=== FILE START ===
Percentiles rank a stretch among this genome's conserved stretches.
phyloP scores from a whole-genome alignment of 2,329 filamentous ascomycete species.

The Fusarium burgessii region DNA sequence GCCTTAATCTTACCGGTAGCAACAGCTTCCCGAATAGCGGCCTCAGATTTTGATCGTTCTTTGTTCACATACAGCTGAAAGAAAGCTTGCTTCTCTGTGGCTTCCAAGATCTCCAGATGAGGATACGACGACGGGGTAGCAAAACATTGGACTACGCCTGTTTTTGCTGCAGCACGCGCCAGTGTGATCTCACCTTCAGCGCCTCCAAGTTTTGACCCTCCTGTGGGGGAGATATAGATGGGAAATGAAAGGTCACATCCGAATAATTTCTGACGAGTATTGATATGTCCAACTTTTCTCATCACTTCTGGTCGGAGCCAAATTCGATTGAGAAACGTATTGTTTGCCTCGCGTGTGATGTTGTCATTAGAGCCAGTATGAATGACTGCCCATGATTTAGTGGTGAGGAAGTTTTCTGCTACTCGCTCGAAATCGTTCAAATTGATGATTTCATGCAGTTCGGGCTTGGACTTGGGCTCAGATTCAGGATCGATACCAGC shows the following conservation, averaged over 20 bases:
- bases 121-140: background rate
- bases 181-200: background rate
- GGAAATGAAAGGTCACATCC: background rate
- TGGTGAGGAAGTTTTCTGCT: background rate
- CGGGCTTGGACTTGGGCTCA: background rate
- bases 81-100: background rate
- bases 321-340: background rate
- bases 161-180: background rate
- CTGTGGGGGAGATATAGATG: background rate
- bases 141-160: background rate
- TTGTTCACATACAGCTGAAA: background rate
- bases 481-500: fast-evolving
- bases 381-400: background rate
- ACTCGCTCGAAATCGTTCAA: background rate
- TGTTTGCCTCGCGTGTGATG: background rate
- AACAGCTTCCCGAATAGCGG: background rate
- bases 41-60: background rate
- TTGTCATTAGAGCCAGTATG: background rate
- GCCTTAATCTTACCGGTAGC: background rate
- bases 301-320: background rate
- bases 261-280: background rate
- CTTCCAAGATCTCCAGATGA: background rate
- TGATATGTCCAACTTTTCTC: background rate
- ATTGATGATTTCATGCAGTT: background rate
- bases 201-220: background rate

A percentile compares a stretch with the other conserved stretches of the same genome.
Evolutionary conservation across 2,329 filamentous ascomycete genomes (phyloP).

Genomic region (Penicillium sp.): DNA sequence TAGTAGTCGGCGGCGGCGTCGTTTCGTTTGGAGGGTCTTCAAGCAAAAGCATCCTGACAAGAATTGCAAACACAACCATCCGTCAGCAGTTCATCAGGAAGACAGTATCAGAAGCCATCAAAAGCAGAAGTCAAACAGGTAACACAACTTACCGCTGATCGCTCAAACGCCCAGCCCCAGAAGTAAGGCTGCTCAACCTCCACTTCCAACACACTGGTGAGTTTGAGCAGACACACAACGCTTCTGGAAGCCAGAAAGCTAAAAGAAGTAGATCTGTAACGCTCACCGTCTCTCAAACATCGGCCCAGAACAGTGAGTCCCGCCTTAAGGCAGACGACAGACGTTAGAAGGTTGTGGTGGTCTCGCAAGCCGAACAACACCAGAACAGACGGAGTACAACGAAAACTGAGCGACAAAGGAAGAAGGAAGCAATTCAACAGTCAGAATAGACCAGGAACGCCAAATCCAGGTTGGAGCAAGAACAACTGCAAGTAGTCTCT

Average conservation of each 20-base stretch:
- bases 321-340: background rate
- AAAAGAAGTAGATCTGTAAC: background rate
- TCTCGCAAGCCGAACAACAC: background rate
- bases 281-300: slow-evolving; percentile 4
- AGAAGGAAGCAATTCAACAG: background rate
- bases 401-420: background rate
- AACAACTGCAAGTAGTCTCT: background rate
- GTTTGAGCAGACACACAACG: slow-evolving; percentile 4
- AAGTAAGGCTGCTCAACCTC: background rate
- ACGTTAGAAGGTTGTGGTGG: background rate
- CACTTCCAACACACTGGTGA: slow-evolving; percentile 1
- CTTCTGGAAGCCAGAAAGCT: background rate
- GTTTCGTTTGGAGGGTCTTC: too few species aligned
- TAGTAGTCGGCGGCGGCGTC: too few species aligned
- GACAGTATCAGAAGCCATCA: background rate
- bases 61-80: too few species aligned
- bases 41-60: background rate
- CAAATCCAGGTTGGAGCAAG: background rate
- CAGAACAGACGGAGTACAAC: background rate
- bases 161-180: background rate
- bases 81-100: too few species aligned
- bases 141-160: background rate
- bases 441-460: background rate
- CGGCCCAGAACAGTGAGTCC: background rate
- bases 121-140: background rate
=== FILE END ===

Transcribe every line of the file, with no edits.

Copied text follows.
Percentiles rank a stretch among this genome's conserved stretches.
phyloP scores from a whole-genome alignment of 2,329 filamentous ascomycete species.

The Fusarium burgessii region DNA sequence GCCTTAATCTTACCGGTAGCAACAGCTTCCCGAATAGCGGCCTCAGATTTTGATCGTTCTTTGTTCACATACAGCTGAAAGAAAGCTTGCTTCTCTGTGGCTTCCAAGATCTCCAGATGAGGATACGACGACGGGGTAGCAAAACATTGGACTACGCCTGTTTTTGCTGCAGCACGCGCCAGTGTGATCTCACCTTCAGCGCCTCCAAGTTTTGACCCTCCTGTGGGGGAGATATAGATGGGAAATGAAAGGTCACATCCGAATAATTTCTGACGAGTATTGATATGTCCAACTTTTCTCATCACTTCTGGTCGGAGCCAAATTCGATTGAGAAACGTATTGTTTGCCTCGCGTGTGATGTTGTCATTAGAGCCAGTATGAATGACTGCCCATGATTTAGTGGTGAGGAAGTTTTCTGCTACTCGCTCGAAATCGTTCAAATTGATGATTTCATGCAGTTCGGGCTTGGACTTGGGCTCAGATTCAGGATCGATACCAGC shows the following conservation, averaged over 20 bases:
- bases 121-140: background rate
- bases 181-200: background rate
- GGAAATGAAAGGTCACATCC: background rate
- TGGTGAGGAAGTTTTCTGCT: background rate
- CGGGCTTGGACTTGGGCTCA: background rate
- bases 81-100: background rate
- bases 321-340: background rate
- bases 161-180: background rate
- CTGTGGGGGAGATATAGATG: background rate
- bases 141-160: background rate
- TTGTTCACATACAGCTGAAA: background rate
- bases 481-500: fast-evolving
- bases 381-400: background rate
- ACTCGCTCGAAATCGTTCAA: background rate
- TGTTTGCCTCGCGTGTGATG: background rate
- AACAGCTTCCCGAATAGCGG: background rate
- bases 41-60: background rate
- TTGTCATTAGAGCCAGTATG: background rate
- GCCTTAATCTTACCGGTAGC: background rate
- bases 301-320: background rate
- bases 261-280: background rate
- CTTCCAAGATCTCCAGATGA: background rate
- TGATATGTCCAACTTTTCTC: background rate
- ATTGATGATTTCATGCAGTT: background rate
- bases 201-220: background rate

A percentile compares a stretch with the other conserved stretches of the same genome.
Evolutionary conservation across 2,329 filamentous ascomycete genomes (phyloP).

Genomic region (Penicillium sp.): DNA sequence TAGTAGTCGGCGGCGGCGTCGTTTCGTTTGGAGGGTCTTCAAGCAAAAGCATCCTGACAAGAATTGCAAACACAACCATCCGTCAGCAGTTCATCAGGAAGACAGTATCAGAAGCCATCAAAAGCAGAAGTCAAACAGGTAACACAACTTACCGCTGATCGCTCAAACGCCCAGCCCCAGAAGTAAGGCTGCTCAACCTCCACTTCCAACACACTGGTGAGTTTGAGCAGACACACAACGCTTCTGGAAGCCAGAAAGCTAAAAGAAGTAGATCTGTAACGCTCACCGTCTCTCAAACATCGGCCCAGAACAGTGAGTCCCGCCTTAAGGCAGACGACAGACGTTAGAAGGTTGTGGTGGTCTCGCAAGCCGAACAACACCAGAACAGACGGAGTACAACGAAAACTGAGCGACAAAGGAAGAAGGAAGCAATTCAACAGTCAGAATAGACCAGGAACGCCAAATCCAGGTTGGAGCAAGAACAACTGCAAGTAGTCTCT

Average conservation of each 20-base stretch:
- bases 321-340: background rate
- AAAAGAAGTAGATCTGTAAC: background rate
- TCTCGCAAGCCGAACAACAC: background rate
- bases 281-300: slow-evolving; percentile 4
- AGAAGGAAGCAATTCAACAG: background rate
- bases 401-420: background rate
- AACAACTGCAAGTAGTCTCT: background rate
- GTTTGAGCAGACACACAACG: slow-evolving; percentile 4
- AAGTAAGGCTGCTCAACCTC: background rate
- ACGTTAGAAGGTTGTGGTGG: background rate
- CACTTCCAACACACTGGTGA: slow-evolving; percentile 1
- CTTCTGGAAGCCAGAAAGCT: background rate
- GTTTCGTTTGGAGGGTCTTC: too few species aligned
- TAGTAGTCGGCGGCGGCGTC: too few species aligned
- GACAGTATCAGAAGCCATCA: background rate
- bases 61-80: too few species aligned
- bases 41-60: background rate
- CAAATCCAGGTTGGAGCAAG: background rate
- CAGAACAGACGGAGTACAAC: background rate
- bases 161-180: background rate
- bases 81-100: too few species aligned
- bases 141-160: background rate
- bases 441-460: background rate
- CGGCCCAGAACAGTGAGTCC: background rate
- bases 121-140: background rate